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Title: Evaluation of Structured Light Plethysmography for lung function monitoring in pediatric respiratory disorders
Author: Hmeidi, Hamzah
ISNI:       0000 0004 7963 8284
Awarding Body: Keele University
Current Institution: Keele University
Date of Award: 2019
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Current Lung function assessments in children can be clinically challenging and even inapplicable in preschool children, this is due to the test requirements of cooperation and understanding. Hence, there is a need for new techniques that can overcome these limitations. Structured Light Plethysmography (SLP) is a new non-invasive technique to measure tidal breathing by capturing the movement of the thoraco-abdominal wall. This technique requires minimal subject cooperation as it does not require the subject to perform any breathing manoeuvres but to sit still and breathe normally. The usefulness of SLP in adults has been shown in previous studies, specifically in detecting abnormal breathing patterns in adults diagnosed with Chronic Obstructive Pulmonary Disease (COPD). SLP is arguably a more suitable method for young children and infants. Therefore, the main aim of this study was to determine the reliability of SLP for lung function monitoring in paediatric population. The first part of this project aimed to investigate the use of SLP in assessing tidal breathing parameters in: (1) school-age children (7-16 years) with stable Asthma, (2) younger children (2-12 years) recovering from acute asthma/wheeze and (3) infants recovering from acute viral bronchiolitis (0-1 year). Whereas, the second part aimed to assess the robustness of the parameter estimation algorithm against interferences that might be introduced to the SLP signal during data acquisition. The results obtained from the studies conducted in this work illustrated the feasibility of SLP procedure in obtaining a reliable assessment of lung function in children aged 0 to 17 years. This is true for children presenting with normal lung function and lung function affected by stable asthma, acute asthma/wheeze and acute viral bronchiolitis. The method proved sensitive enough to detect differences in clinically important measures in healthy, asthmatic and recovering populations. This suggests that the potential use of SLP in monitoring asthma and bronchiolitisworth further investigation. However, more refinements in data analysis techniques are required. The robustness of the algorithm to possible interferences also needs to be further investigated before being introduced clinically.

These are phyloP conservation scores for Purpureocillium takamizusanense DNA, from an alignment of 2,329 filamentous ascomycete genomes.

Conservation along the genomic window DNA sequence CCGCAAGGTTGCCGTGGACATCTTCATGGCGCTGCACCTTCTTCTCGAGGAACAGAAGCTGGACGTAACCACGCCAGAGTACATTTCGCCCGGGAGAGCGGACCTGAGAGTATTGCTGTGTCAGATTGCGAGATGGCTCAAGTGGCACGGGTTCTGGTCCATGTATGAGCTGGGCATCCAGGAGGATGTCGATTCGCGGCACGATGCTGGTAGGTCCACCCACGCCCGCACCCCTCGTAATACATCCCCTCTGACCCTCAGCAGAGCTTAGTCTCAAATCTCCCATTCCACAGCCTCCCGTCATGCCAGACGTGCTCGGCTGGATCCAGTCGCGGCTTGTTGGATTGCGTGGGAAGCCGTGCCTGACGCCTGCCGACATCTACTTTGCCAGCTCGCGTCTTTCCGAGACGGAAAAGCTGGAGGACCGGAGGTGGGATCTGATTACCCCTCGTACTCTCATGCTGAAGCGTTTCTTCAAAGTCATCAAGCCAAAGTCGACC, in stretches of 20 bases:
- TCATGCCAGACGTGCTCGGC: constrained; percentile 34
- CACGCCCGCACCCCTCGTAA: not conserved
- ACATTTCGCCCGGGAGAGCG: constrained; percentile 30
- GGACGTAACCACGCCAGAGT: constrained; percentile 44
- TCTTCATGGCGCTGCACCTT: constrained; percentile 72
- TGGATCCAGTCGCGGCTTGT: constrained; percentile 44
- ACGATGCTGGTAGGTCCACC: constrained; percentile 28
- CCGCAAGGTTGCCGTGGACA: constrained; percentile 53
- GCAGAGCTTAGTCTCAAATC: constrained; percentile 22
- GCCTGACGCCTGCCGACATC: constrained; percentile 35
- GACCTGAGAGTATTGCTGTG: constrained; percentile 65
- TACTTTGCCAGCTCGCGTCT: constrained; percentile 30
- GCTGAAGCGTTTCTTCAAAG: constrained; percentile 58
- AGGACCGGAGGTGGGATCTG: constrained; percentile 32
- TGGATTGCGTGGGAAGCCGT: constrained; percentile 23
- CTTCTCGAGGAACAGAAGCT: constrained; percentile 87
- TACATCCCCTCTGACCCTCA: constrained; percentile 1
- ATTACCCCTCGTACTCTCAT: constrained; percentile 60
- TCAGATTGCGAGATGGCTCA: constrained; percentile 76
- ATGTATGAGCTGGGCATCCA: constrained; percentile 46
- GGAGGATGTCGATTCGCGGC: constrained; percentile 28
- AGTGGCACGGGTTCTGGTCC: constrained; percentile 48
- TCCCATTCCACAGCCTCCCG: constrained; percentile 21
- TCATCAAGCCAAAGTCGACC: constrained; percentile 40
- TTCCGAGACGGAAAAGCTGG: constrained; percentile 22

Supervisor: Not available Sponsor: Not available
Qualification Name: Thesis (Ph.D.) Qualification Level: Doctoral
EThOS ID:  DOI: Not available
Keywords: R Medicine (General)